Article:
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Dedicating the fall semester to the popular uprising

Over the centuries, the main objective of universities has been to help their students pursue their desired careers and lead a fulfilling, respectable, and dignified life, and, as they pursue that objective, universities contribute to the cultural and material enrichment of their community.

In Lebanon, in the present unusual circumstances, no university can or should continue to carry on as if business remains as usual, impervious to the very significant developments outside its gates. What is happening is in fact a turning point in the history of our country. Today, our responsibility lies in recognizing the importance of the current popular uprising and in doing our best to contribute to it in a positive way. We want to enrich the university experience for our students, to deepen the debate around the issues with which we are all grappling. We want to do this in the spirit of free and open debate, devoid of any political bias, respecting our scholarly and academic credos, and cognizant of the fact that societal change is a long and protracted struggle.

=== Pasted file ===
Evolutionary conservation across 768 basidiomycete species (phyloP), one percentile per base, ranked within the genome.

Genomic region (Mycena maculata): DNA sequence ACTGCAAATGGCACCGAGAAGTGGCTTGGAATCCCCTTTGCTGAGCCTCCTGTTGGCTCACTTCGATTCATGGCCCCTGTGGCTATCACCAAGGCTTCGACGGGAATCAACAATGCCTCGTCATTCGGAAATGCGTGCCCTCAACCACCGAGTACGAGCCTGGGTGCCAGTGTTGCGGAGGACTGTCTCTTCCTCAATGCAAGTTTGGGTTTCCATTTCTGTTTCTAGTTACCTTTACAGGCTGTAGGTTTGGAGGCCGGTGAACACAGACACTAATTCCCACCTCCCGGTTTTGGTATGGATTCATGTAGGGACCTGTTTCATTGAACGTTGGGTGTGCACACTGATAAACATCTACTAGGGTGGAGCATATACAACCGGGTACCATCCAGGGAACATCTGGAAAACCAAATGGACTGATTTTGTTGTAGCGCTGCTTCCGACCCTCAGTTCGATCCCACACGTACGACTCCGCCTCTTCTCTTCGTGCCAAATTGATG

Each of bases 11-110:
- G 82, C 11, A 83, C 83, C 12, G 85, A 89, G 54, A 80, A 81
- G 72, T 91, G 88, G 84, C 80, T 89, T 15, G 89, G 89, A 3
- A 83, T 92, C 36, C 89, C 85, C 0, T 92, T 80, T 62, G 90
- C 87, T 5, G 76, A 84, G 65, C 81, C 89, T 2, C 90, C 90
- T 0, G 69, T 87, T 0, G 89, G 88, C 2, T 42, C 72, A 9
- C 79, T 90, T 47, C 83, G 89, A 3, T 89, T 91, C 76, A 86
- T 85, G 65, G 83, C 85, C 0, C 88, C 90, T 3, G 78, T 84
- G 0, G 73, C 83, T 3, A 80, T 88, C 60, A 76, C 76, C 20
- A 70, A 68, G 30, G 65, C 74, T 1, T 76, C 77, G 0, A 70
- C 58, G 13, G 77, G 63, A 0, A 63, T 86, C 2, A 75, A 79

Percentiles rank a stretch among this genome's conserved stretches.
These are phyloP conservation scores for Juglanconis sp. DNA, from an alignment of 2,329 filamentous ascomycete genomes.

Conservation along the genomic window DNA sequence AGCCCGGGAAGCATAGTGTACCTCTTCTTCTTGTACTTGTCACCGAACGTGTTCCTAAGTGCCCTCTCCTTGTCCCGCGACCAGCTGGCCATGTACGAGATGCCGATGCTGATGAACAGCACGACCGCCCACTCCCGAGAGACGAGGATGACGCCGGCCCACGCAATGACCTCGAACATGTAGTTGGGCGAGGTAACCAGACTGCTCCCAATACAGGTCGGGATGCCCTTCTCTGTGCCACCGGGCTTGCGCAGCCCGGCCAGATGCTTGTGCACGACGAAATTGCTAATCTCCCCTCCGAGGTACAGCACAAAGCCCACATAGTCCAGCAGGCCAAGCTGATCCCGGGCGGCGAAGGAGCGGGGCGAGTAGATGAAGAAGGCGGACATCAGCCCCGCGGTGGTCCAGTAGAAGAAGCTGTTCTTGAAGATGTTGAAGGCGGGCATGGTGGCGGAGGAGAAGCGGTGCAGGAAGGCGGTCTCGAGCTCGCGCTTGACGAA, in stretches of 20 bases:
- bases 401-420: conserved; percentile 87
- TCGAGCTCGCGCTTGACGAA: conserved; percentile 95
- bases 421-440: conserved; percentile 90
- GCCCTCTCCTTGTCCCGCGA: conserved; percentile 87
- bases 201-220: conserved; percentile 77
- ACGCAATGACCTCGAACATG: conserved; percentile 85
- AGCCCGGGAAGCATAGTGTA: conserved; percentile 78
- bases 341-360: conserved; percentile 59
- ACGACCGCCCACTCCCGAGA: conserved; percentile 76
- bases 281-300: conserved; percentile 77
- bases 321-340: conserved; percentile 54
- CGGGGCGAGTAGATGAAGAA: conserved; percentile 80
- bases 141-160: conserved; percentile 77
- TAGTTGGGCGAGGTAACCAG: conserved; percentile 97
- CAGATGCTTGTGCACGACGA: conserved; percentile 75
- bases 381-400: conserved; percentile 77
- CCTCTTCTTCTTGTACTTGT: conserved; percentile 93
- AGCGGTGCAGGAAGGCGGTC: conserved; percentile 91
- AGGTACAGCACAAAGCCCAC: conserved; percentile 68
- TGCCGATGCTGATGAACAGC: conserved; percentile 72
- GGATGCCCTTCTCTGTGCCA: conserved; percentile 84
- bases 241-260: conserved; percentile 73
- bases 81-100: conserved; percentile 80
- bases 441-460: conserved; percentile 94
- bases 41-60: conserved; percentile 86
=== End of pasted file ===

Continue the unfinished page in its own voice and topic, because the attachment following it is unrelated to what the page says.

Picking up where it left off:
Therefore, at AZM University we are dedicating the entire Fall 2019 semester to the Popular Uprising. Until the end of the semester, our university will be committed to making every course a possible forum for the discussion of democracy, the rule of law, human rights, citizenship, constitutional matters, Lebanese history, the sectarian system, and secularism. Whenever possible, our courses will incorporate a discussion of architecture and revolution, English language and human rights, Education and good governance, Business and ethics, and so forth. It will be incumbent on every instructor to recognize the importance of what is happening on the streets and squares of our country and relate to it in the classroom.

Starting Wednesday, November 13, AZM University students are organizing, on campus, a series of encounters with in various areas, from all political, and apolitical persuasions on a variety of subjects of relevance to the uprising. Then on Monday, November 18, classes will resume, following a meeting in each faculty where students and faculty will plan together the restructuring of the curriculum and the semester.

Ramez Maluf, PhD
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